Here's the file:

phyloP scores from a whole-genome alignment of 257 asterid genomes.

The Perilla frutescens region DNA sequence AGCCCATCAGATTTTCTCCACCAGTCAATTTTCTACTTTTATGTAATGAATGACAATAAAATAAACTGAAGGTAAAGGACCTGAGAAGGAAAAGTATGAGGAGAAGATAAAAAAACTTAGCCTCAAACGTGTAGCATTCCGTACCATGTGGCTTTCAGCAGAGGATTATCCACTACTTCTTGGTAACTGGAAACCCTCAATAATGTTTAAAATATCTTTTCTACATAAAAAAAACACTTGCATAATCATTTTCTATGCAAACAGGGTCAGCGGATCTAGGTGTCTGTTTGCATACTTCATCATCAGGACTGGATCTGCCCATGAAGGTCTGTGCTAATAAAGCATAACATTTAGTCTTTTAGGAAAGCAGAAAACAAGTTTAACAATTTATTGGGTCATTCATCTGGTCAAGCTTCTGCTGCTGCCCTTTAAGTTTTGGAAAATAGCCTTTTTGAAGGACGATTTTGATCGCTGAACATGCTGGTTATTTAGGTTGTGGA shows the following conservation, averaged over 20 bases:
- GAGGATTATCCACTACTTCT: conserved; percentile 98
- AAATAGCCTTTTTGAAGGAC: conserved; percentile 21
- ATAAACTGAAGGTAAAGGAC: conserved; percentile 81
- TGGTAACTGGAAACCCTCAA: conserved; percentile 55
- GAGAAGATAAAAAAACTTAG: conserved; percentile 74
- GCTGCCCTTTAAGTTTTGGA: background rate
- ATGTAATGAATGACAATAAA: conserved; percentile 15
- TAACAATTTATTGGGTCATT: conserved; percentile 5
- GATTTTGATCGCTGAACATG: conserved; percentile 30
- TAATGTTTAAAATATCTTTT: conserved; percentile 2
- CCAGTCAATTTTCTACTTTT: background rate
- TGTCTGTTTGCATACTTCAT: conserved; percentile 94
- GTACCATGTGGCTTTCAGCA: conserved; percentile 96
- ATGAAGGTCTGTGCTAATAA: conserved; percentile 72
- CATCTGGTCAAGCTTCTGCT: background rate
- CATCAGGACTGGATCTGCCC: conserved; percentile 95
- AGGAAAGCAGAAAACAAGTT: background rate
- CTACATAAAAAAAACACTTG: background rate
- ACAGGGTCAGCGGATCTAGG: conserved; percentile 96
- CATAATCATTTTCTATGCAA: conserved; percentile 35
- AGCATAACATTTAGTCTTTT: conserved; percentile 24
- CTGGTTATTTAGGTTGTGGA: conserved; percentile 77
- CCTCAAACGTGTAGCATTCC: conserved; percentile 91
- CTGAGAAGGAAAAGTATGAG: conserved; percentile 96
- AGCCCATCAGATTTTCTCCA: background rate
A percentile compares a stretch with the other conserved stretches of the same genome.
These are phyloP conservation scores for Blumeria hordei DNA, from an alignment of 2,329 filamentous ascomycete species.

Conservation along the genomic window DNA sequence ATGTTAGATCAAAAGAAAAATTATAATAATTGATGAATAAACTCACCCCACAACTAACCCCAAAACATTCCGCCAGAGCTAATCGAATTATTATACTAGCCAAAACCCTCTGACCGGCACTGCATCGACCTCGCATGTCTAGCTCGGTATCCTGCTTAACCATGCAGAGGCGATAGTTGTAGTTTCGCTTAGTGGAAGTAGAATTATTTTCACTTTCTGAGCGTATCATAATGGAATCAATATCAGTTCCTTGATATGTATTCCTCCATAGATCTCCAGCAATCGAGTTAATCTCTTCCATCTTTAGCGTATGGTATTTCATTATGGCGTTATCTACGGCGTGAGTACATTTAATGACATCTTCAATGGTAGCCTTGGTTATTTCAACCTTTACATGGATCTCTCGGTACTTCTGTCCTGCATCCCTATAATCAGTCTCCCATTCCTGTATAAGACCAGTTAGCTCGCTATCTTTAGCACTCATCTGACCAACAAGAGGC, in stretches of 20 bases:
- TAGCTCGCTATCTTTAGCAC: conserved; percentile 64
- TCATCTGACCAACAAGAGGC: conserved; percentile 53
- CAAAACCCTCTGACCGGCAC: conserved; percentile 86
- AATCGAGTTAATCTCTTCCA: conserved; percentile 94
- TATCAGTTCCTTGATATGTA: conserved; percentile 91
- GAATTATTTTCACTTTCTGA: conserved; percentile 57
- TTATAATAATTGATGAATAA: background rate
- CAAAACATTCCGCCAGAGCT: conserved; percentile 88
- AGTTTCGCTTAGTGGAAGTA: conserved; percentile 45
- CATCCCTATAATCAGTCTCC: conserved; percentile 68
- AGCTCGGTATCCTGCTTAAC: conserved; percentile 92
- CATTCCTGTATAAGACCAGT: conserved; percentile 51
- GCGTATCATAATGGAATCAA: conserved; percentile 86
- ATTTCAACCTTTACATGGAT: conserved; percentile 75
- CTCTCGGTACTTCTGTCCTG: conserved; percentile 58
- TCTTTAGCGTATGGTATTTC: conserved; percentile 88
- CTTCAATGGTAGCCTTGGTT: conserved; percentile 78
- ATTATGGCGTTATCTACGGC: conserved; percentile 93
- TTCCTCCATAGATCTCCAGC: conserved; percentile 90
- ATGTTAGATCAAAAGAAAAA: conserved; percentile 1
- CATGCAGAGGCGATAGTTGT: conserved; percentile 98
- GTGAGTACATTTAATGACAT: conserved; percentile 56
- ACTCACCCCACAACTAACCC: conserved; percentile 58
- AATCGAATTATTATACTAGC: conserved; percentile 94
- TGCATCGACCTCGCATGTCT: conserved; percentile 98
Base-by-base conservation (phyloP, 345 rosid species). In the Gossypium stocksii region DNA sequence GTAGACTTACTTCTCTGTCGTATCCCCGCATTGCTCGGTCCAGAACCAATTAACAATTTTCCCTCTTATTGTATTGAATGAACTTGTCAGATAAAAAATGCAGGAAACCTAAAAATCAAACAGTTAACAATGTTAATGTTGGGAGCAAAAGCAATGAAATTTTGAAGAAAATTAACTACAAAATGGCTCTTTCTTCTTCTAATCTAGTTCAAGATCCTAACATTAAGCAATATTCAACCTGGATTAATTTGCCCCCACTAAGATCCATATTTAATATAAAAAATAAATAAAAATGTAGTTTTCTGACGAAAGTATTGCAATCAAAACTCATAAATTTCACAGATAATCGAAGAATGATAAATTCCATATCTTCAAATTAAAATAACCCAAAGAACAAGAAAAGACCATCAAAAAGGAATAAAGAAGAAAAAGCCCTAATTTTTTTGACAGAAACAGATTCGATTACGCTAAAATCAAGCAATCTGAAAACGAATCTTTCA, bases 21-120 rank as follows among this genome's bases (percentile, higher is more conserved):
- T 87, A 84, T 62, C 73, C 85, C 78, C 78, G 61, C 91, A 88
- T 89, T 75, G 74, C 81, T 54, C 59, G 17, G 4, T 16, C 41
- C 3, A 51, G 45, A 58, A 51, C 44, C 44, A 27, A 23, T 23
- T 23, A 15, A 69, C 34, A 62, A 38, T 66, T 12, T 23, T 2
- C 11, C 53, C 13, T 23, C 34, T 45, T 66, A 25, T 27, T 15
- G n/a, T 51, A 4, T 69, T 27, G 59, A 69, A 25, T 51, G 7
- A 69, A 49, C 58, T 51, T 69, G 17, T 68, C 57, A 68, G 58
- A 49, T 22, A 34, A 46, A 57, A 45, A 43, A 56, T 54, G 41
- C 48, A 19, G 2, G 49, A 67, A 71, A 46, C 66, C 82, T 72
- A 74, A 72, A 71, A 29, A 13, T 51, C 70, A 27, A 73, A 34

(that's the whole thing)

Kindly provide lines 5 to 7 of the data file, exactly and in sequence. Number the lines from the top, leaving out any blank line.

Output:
- ATAAACTGAAGGTAAAGGAC: conserved; percentile 81
- TGGTAACTGGAAACCCTCAA: conserved; percentile 55
- GAGAAGATAAAAAAACTTAG: conserved; percentile 74